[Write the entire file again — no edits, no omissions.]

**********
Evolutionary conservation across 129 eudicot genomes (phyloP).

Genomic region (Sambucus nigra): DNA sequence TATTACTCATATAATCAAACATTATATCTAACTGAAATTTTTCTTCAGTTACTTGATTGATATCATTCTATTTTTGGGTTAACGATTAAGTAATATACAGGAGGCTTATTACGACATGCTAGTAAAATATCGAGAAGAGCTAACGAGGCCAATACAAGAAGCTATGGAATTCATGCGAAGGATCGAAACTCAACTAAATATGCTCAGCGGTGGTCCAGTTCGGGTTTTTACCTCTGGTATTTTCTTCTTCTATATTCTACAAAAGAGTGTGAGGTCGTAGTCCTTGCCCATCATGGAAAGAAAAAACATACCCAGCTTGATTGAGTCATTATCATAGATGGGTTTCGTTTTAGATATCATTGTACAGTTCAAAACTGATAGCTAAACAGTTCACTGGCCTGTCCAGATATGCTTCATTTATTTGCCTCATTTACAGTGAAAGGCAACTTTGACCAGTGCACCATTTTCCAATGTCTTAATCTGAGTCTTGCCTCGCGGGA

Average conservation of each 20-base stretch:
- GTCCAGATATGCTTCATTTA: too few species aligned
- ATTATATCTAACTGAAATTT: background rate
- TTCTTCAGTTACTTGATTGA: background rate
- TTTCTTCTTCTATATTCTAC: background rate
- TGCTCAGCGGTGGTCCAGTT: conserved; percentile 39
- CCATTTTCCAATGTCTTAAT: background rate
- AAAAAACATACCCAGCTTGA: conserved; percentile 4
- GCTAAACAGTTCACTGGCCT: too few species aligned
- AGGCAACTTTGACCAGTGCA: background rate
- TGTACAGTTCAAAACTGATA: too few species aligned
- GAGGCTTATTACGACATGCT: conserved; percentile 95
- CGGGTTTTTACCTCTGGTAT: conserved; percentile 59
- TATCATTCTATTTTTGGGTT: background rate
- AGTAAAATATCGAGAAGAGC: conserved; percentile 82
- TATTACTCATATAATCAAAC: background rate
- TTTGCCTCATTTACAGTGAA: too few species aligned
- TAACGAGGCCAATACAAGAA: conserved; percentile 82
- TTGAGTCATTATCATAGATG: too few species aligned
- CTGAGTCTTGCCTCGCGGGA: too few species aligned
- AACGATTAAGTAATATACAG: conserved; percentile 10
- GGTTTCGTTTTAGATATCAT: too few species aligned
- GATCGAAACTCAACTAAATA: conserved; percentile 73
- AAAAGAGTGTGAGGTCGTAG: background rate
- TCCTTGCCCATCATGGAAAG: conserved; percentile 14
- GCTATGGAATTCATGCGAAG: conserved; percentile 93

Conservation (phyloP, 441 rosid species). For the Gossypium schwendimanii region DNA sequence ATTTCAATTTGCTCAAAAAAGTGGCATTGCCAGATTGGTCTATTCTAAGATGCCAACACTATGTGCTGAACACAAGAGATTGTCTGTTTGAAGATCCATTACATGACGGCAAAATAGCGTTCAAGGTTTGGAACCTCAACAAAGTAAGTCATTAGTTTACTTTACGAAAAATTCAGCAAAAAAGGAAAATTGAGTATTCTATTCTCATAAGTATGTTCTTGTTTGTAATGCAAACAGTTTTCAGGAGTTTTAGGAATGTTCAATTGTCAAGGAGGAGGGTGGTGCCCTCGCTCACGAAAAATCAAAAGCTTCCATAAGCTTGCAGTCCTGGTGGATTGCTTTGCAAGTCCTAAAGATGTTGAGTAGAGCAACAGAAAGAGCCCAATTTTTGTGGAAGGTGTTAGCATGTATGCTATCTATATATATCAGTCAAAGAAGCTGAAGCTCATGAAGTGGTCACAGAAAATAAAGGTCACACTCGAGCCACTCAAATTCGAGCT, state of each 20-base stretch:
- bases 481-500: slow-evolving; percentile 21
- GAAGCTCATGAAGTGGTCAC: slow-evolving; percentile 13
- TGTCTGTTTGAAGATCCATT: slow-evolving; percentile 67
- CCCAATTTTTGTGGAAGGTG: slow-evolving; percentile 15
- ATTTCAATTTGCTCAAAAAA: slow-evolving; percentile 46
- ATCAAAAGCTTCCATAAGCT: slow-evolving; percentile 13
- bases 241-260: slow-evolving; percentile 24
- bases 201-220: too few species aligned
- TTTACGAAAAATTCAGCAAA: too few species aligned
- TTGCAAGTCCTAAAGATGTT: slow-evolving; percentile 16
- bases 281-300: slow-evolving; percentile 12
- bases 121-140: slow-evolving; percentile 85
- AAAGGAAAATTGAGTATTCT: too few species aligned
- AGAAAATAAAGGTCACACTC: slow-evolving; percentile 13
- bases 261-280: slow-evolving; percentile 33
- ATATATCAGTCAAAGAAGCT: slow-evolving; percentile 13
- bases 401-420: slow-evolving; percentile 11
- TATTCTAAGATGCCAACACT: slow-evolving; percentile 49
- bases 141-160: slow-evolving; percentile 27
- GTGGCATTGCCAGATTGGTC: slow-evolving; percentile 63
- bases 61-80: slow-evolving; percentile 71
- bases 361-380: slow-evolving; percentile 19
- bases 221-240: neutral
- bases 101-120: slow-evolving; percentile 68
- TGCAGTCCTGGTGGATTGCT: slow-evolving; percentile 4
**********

Evolutionary conservation across 129 eudicot genomes (phyloP).

Genomic region (Sambucus nigra): DNA sequence TATTACTCATATAATCAAACATTATATCTAACTGAAATTTTTCTTCAGTTACTTGATTGATATCATTCTATTTTTGGGTTAACGATTAAGTAATATACAGGAGGCTTATTACGACATGCTAGTAAAATATCGAGAAGAGCTAACGAGGCCAATACAAGAAGCTATGGAATTCATGCGAAGGATCGAAACTCAACTAAATATGCTCAGCGGTGGTCCAGTTCGGGTTTTTACCTCTGGTATTTTCTTCTTCTATATTCTACAAAAGAGTGTGAGGTCGTAGTCCTTGCCCATCATGGAAAGAAAAAACATACCCAGCTTGATTGAGTCATTATCATAGATGGGTTTCGTTTTAGATATCATTGTACAGTTCAAAACTGATAGCTAAACAGTTCACTGGCCTGTCCAGATATGCTTCATTTATTTGCCTCATTTACAGTGAAAGGCAACTTTGACCAGTGCACCATTTTCCAATGTCTTAATCTGAGTCTTGCCTCGCGGGA

Average conservation of each 20-base stretch:
- GTCCAGATATGCTTCATTTA: too few species aligned
- ATTATATCTAACTGAAATTT: background rate
- TTCTTCAGTTACTTGATTGA: background rate
- TTTCTTCTTCTATATTCTAC: background rate
- TGCTCAGCGGTGGTCCAGTT: conserved; percentile 39
- CCATTTTCCAATGTCTTAAT: background rate
- AAAAAACATACCCAGCTTGA: conserved; percentile 4
- GCTAAACAGTTCACTGGCCT: too few species aligned
- AGGCAACTTTGACCAGTGCA: background rate
- TGTACAGTTCAAAACTGATA: too few species aligned
- GAGGCTTATTACGACATGCT: conserved; percentile 95
- CGGGTTTTTACCTCTGGTAT: conserved; percentile 59
- TATCATTCTATTTTTGGGTT: background rate
- AGTAAAATATCGAGAAGAGC: conserved; percentile 82
- TATTACTCATATAATCAAAC: background rate
- TTTGCCTCATTTACAGTGAA: too few species aligned
- TAACGAGGCCAATACAAGAA: conserved; percentile 82
- TTGAGTCATTATCATAGATG: too few species aligned
- CTGAGTCTTGCCTCGCGGGA: too few species aligned
- AACGATTAAGTAATATACAG: conserved; percentile 10
- GGTTTCGTTTTAGATATCAT: too few species aligned
- GATCGAAACTCAACTAAATA: conserved; percentile 73
- AAAAGAGTGTGAGGTCGTAG: background rate
- TCCTTGCCCATCATGGAAAG: conserved; percentile 14
- GCTATGGAATTCATGCGAAG: conserved; percentile 93

Conservation (phyloP, 441 rosid species). For the Gossypium schwendimanii region DNA sequence ATTTCAATTTGCTCAAAAAAGTGGCATTGCCAGATTGGTCTATTCTAAGATGCCAACACTATGTGCTGAACACAAGAGATTGTCTGTTTGAAGATCCATTACATGACGGCAAAATAGCGTTCAAGGTTTGGAACCTCAACAAAGTAAGTCATTAGTTTACTTTACGAAAAATTCAGCAAAAAAGGAAAATTGAGTATTCTATTCTCATAAGTATGTTCTTGTTTGTAATGCAAACAGTTTTCAGGAGTTTTAGGAATGTTCAATTGTCAAGGAGGAGGGTGGTGCCCTCGCTCACGAAAAATCAAAAGCTTCCATAAGCTTGCAGTCCTGGTGGATTGCTTTGCAAGTCCTAAAGATGTTGAGTAGAGCAACAGAAAGAGCCCAATTTTTGTGGAAGGTGTTAGCATGTATGCTATCTATATATATCAGTCAAAGAAGCTGAAGCTCATGAAGTGGTCACAGAAAATAAAGGTCACACTCGAGCCACTCAAATTCGAGCT, state of each 20-base stretch:
- bases 481-500: slow-evolving; percentile 21
- GAAGCTCATGAAGTGGTCAC: slow-evolving; percentile 13
- TGTCTGTTTGAAGATCCATT: slow-evolving; percentile 67
- CCCAATTTTTGTGGAAGGTG: slow-evolving; percentile 15
- ATTTCAATTTGCTCAAAAAA: slow-evolving; percentile 46
- ATCAAAAGCTTCCATAAGCT: slow-evolving; percentile 13
- bases 241-260: slow-evolving; percentile 24
- bases 201-220: too few species aligned
- TTTACGAAAAATTCAGCAAA: too few species aligned
- TTGCAAGTCCTAAAGATGTT: slow-evolving; percentile 16
- bases 281-300: slow-evolving; percentile 12
- bases 121-140: slow-evolving; percentile 85
- AAAGGAAAATTGAGTATTCT: too few species aligned
- AGAAAATAAAGGTCACACTC: slow-evolving; percentile 13
- bases 261-280: slow-evolving; percentile 33
- ATATATCAGTCAAAGAAGCT: slow-evolving; percentile 13
- bases 401-420: slow-evolving; percentile 11
- TATTCTAAGATGCCAACACT: slow-evolving; percentile 49
- bases 141-160: slow-evolving; percentile 27
- GTGGCATTGCCAGATTGGTC: slow-evolving; percentile 63
- bases 61-80: slow-evolving; percentile 71
- bases 361-380: slow-evolving; percentile 19
- bases 221-240: neutral
- bases 101-120: slow-evolving; percentile 68
- TGCAGTCCTGGTGGATTGCT: slow-evolving; percentile 4